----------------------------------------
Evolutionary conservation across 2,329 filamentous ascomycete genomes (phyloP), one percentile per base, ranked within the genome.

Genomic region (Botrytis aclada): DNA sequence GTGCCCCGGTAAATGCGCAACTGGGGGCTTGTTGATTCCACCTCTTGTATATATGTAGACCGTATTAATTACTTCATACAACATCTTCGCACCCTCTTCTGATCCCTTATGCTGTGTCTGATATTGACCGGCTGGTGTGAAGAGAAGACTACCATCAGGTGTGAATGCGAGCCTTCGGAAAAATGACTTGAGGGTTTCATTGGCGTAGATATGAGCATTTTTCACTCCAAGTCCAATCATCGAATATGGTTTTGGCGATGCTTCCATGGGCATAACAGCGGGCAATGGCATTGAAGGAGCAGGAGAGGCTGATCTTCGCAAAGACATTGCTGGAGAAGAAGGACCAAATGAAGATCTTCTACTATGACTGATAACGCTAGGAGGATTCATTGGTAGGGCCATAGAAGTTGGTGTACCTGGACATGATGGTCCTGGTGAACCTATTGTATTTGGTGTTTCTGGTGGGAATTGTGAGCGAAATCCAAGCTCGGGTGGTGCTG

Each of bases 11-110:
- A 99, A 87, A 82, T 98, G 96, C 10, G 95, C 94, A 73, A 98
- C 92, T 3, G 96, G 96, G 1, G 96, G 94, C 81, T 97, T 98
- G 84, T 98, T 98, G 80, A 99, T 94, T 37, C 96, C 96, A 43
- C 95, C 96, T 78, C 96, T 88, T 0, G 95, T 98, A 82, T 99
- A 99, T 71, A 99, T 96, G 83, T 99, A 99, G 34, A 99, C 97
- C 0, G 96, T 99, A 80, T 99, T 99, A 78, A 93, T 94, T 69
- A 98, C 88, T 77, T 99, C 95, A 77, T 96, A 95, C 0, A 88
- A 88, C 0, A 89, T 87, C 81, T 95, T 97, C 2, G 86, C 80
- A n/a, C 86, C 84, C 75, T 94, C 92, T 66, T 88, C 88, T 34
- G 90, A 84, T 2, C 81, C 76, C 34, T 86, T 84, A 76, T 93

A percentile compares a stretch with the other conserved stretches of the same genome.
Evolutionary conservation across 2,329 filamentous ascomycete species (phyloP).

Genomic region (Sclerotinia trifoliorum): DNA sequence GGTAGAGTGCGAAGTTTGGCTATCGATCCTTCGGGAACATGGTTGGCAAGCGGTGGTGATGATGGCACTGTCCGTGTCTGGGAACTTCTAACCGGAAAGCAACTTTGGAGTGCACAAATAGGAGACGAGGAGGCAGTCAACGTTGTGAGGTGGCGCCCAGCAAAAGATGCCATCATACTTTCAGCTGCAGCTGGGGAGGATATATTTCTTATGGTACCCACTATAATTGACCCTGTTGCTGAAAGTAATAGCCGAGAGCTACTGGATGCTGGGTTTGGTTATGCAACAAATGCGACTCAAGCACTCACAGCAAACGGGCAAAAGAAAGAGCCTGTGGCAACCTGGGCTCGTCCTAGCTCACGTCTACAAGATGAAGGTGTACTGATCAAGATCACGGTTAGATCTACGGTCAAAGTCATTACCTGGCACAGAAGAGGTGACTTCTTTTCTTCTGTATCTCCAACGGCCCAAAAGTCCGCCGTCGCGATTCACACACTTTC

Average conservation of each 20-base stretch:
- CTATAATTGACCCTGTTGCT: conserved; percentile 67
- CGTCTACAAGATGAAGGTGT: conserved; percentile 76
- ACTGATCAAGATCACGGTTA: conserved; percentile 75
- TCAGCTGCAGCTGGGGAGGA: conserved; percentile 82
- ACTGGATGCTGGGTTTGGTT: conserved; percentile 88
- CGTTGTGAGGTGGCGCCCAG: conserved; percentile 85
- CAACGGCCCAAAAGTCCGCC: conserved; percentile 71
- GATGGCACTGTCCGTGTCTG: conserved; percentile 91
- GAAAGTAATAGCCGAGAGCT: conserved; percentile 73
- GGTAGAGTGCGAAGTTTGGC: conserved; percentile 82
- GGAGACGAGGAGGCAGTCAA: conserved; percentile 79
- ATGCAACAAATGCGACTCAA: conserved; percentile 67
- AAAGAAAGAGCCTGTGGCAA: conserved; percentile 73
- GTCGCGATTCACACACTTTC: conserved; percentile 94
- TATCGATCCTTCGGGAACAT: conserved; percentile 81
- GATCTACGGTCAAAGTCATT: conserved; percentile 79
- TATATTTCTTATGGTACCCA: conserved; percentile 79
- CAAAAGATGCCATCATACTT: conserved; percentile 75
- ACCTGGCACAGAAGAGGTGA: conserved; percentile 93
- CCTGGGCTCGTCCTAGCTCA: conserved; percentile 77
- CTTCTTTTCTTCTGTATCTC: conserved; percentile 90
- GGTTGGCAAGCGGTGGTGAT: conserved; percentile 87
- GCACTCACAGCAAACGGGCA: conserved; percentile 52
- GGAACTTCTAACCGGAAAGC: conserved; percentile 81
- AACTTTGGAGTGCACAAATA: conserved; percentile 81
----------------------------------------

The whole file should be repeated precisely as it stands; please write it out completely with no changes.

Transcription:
Evolutionary conservation across 2,329 filamentous ascomycete genomes (phyloP), one percentile per base, ranked within the genome.

Genomic region (Botrytis aclada): DNA sequence GTGCCCCGGTAAATGCGCAACTGGGGGCTTGTTGATTCCACCTCTTGTATATATGTAGACCGTATTAATTACTTCATACAACATCTTCGCACCCTCTTCTGATCCCTTATGCTGTGTCTGATATTGACCGGCTGGTGTGAAGAGAAGACTACCATCAGGTGTGAATGCGAGCCTTCGGAAAAATGACTTGAGGGTTTCATTGGCGTAGATATGAGCATTTTTCACTCCAAGTCCAATCATCGAATATGGTTTTGGCGATGCTTCCATGGGCATAACAGCGGGCAATGGCATTGAAGGAGCAGGAGAGGCTGATCTTCGCAAAGACATTGCTGGAGAAGAAGGACCAAATGAAGATCTTCTACTATGACTGATAACGCTAGGAGGATTCATTGGTAGGGCCATAGAAGTTGGTGTACCTGGACATGATGGTCCTGGTGAACCTATTGTATTTGGTGTTTCTGGTGGGAATTGTGAGCGAAATCCAAGCTCGGGTGGTGCTG

Each of bases 11-110:
- A 99, A 87, A 82, T 98, G 96, C 10, G 95, C 94, A 73, A 98
- C 92, T 3, G 96, G 96, G 1, G 96, G 94, C 81, T 97, T 98
- G 84, T 98, T 98, G 80, A 99, T 94, T 37, C 96, C 96, A 43
- C 95, C 96, T 78, C 96, T 88, T 0, G 95, T 98, A 82, T 99
- A 99, T 71, A 99, T 96, G 83, T 99, A 99, G 34, A 99, C 97
- C 0, G 96, T 99, A 80, T 99, T 99, A 78, A 93, T 94, T 69
- A 98, C 88, T 77, T 99, C 95, A 77, T 96, A 95, C 0, A 88
- A 88, C 0, A 89, T 87, C 81, T 95, T 97, C 2, G 86, C 80
- A n/a, C 86, C 84, C 75, T 94, C 92, T 66, T 88, C 88, T 34
- G 90, A 84, T 2, C 81, C 76, C 34, T 86, T 84, A 76, T 93

A percentile compares a stretch with the other conserved stretches of the same genome.
Evolutionary conservation across 2,329 filamentous ascomycete species (phyloP).

Genomic region (Sclerotinia trifoliorum): DNA sequence GGTAGAGTGCGAAGTTTGGCTATCGATCCTTCGGGAACATGGTTGGCAAGCGGTGGTGATGATGGCACTGTCCGTGTCTGGGAACTTCTAACCGGAAAGCAACTTTGGAGTGCACAAATAGGAGACGAGGAGGCAGTCAACGTTGTGAGGTGGCGCCCAGCAAAAGATGCCATCATACTTTCAGCTGCAGCTGGGGAGGATATATTTCTTATGGTACCCACTATAATTGACCCTGTTGCTGAAAGTAATAGCCGAGAGCTACTGGATGCTGGGTTTGGTTATGCAACAAATGCGACTCAAGCACTCACAGCAAACGGGCAAAAGAAAGAGCCTGTGGCAACCTGGGCTCGTCCTAGCTCACGTCTACAAGATGAAGGTGTACTGATCAAGATCACGGTTAGATCTACGGTCAAAGTCATTACCTGGCACAGAAGAGGTGACTTCTTTTCTTCTGTATCTCCAACGGCCCAAAAGTCCGCCGTCGCGATTCACACACTTTC

Average conservation of each 20-base stretch:
- CTATAATTGACCCTGTTGCT: conserved; percentile 67
- CGTCTACAAGATGAAGGTGT: conserved; percentile 76
- ACTGATCAAGATCACGGTTA: conserved; percentile 75
- TCAGCTGCAGCTGGGGAGGA: conserved; percentile 82
- ACTGGATGCTGGGTTTGGTT: conserved; percentile 88
- CGTTGTGAGGTGGCGCCCAG: conserved; percentile 85
- CAACGGCCCAAAAGTCCGCC: conserved; percentile 71
- GATGGCACTGTCCGTGTCTG: conserved; percentile 91
- GAAAGTAATAGCCGAGAGCT: conserved; percentile 73
- GGTAGAGTGCGAAGTTTGGC: conserved; percentile 82
- GGAGACGAGGAGGCAGTCAA: conserved; percentile 79
- ATGCAACAAATGCGACTCAA: conserved; percentile 67
- AAAGAAAGAGCCTGTGGCAA: conserved; percentile 73
- GTCGCGATTCACACACTTTC: conserved; percentile 94
- TATCGATCCTTCGGGAACAT: conserved; percentile 81
- GATCTACGGTCAAAGTCATT: conserved; percentile 79
- TATATTTCTTATGGTACCCA: conserved; percentile 79
- CAAAAGATGCCATCATACTT: conserved; percentile 75
- ACCTGGCACAGAAGAGGTGA: conserved; percentile 93
- CCTGGGCTCGTCCTAGCTCA: conserved; percentile 77
- CTTCTTTTCTTCTGTATCTC: conserved; percentile 90
- GGTTGGCAAGCGGTGGTGAT: conserved; percentile 87
- GCACTCACAGCAAACGGGCA: conserved; percentile 52
- GGAACTTCTAACCGGAAAGC: conserved; percentile 81
- AACTTTGGAGTGCACAAATA: conserved; percentile 81